Heidi Westum: Simple tips to create stunning Macros

by Graham Daly 

In the first of my new Spotlight Series articles, whereby I focus the spotlight on particular 1x Members and their images as well as their techniques, I will be shining the spotlight on Heidi Westum and getting some simple tips from Heidi on how to produce stunning Macro images such as the ones found in her 1x profile.


Who is Heidi Westum?



What is your favourite image that you have produced to date?
I think that will be “Golden Balance”

“Golden Balance”


Why do you like this image so much?
I took a lot of water drops dripping from the water tap, and later I started to use infusion sets and with NaCl (Sodium Chloride / Salt) or sterile water. These have a clamp that makes it easier to determine drip rate. I was so hooked on these drop pictures that in several months I took thousands of pictures and most of them were immediately deleted. 

I started initially with just the built-in flash, but later I bought one external flash, and then added another to my setup. I did not use any other equipment apart from a tripod and cable release. And capturing images of dropping or splashing liquids is not so easy to do without dedicated water drop machine.

After much trial and error, on a particular Saturday morning I finally got a lot of pictures that were very good, and Golden Balance was in my eyes the best of them.

Browsing through your portfolio I can see a lot of abstract macro images which are abstract in nature and often features water as the main subject in some shape or fashion. Would you say that abstract macro would be your style of photography?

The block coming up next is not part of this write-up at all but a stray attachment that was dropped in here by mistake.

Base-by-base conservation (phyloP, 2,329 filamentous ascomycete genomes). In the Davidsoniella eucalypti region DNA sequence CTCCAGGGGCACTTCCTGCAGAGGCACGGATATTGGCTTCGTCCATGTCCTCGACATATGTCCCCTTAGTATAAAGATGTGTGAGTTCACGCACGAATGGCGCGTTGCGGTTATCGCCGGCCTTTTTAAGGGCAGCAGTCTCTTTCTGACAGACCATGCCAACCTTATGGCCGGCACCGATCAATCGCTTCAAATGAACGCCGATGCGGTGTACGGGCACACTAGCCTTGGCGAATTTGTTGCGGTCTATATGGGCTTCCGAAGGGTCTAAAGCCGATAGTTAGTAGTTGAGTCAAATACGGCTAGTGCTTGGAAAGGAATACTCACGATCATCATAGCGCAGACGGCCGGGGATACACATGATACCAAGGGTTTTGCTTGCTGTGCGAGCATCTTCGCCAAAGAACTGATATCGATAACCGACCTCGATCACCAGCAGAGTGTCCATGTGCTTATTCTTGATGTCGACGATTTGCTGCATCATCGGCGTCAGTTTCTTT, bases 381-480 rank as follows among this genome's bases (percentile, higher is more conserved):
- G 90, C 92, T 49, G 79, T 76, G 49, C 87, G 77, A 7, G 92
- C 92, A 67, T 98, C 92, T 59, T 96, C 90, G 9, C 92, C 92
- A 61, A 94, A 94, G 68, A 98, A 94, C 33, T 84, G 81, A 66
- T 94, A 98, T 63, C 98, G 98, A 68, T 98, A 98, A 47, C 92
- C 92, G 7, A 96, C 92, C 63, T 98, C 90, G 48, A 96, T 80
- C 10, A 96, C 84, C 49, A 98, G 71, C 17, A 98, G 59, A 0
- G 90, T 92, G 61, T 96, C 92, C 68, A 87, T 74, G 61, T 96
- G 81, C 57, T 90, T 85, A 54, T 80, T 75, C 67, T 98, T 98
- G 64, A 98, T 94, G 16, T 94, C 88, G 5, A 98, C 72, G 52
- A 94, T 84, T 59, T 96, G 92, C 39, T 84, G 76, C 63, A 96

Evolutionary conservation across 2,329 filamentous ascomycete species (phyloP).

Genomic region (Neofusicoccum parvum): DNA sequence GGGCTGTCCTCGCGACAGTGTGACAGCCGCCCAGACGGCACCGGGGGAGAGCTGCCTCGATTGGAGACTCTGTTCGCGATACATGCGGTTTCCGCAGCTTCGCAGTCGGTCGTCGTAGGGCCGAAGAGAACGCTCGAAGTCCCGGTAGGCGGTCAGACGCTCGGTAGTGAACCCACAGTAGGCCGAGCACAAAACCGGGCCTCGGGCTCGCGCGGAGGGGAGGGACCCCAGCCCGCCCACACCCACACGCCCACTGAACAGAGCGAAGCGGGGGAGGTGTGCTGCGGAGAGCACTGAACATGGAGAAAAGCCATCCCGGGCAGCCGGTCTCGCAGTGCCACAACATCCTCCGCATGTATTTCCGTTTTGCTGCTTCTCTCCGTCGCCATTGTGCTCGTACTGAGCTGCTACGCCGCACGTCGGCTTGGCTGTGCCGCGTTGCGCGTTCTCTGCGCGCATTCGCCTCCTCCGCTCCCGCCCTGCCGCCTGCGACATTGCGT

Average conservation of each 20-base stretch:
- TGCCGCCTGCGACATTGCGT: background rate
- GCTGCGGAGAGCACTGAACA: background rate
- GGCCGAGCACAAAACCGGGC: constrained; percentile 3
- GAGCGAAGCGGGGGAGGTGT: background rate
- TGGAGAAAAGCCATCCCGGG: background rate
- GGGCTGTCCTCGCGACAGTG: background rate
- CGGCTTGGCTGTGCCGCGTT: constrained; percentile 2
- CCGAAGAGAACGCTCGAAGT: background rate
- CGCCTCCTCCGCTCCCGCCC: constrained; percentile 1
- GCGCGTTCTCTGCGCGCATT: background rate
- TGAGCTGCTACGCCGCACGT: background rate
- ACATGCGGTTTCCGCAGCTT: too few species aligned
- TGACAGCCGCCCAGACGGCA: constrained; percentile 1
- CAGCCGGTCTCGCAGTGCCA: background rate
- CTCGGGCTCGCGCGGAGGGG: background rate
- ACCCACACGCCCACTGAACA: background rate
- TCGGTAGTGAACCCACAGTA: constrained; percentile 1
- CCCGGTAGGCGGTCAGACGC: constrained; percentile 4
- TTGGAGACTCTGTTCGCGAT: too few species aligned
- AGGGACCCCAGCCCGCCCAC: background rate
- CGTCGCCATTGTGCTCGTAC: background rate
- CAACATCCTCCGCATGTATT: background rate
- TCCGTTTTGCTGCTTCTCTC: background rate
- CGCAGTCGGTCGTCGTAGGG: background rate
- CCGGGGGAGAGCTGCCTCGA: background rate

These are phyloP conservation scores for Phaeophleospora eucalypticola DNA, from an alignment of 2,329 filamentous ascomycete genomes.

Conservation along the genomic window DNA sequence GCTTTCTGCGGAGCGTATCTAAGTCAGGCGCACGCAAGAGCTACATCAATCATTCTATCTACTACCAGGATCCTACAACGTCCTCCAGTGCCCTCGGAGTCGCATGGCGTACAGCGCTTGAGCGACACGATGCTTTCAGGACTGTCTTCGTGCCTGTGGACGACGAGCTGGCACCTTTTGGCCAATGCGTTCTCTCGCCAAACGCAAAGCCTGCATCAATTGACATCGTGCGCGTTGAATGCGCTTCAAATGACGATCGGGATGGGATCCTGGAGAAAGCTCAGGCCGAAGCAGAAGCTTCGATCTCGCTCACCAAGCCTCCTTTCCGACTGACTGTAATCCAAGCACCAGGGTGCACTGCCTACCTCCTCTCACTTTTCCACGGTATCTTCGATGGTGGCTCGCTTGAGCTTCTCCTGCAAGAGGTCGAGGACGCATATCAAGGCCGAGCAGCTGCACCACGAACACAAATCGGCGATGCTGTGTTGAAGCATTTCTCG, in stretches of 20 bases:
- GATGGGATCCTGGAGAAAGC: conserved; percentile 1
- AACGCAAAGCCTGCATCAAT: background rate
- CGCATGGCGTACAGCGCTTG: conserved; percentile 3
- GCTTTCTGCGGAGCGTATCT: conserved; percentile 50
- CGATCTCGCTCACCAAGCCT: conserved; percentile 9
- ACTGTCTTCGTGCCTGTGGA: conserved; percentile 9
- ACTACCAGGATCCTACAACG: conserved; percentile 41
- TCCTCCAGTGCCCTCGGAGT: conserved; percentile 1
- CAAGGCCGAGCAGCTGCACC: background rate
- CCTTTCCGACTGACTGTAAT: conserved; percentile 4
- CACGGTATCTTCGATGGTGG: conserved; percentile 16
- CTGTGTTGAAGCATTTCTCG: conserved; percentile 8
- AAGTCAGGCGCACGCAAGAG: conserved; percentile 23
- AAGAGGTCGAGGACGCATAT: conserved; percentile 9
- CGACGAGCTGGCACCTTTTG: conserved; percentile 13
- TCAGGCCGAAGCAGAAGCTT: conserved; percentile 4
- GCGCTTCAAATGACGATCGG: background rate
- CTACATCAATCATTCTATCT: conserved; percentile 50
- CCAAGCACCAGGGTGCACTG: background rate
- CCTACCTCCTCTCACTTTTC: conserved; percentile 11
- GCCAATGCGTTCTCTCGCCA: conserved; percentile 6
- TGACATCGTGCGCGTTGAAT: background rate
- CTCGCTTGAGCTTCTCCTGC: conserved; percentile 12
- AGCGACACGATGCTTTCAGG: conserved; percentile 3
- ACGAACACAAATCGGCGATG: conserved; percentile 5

Not really, I take far less abstract images, than "ordinary macro pictures." Yet I am fascinated by the abstract term that requires more of the "eye of the beholder".  I also think that water is very suitable in both abstract and less abstract “normal” images, as it has nice movement and reflects very good colours and light. I also like that the water is not as static, but volatile and changing all the time.

You have produced some excellent images where the main subject is a water drop on some colourful surface and in front of a colourful backdrop, such as your images “Waiting” and “In Arms”.  What is your trick for producing such images containing drops of water?
Patience!
Macro photography itself requires a lot of patience and frustration. It is not easy to focus, when focus area is very limited. Many people think that this is problematic on account of the relatively small DOF (depth of field) and use techniques such as Focus Stacking in order to get all areas of the image sharp.

I do not consider this to be so much of a problem and so I frequently use large apertures and I actually think that the shallow DOF makes for a much more pleasant and exciting artistic expression.
I think it's more important to get the outline of such droplets sharp, than the actual contents of the droplets themselves.


“Waiting”

  


“In Arms”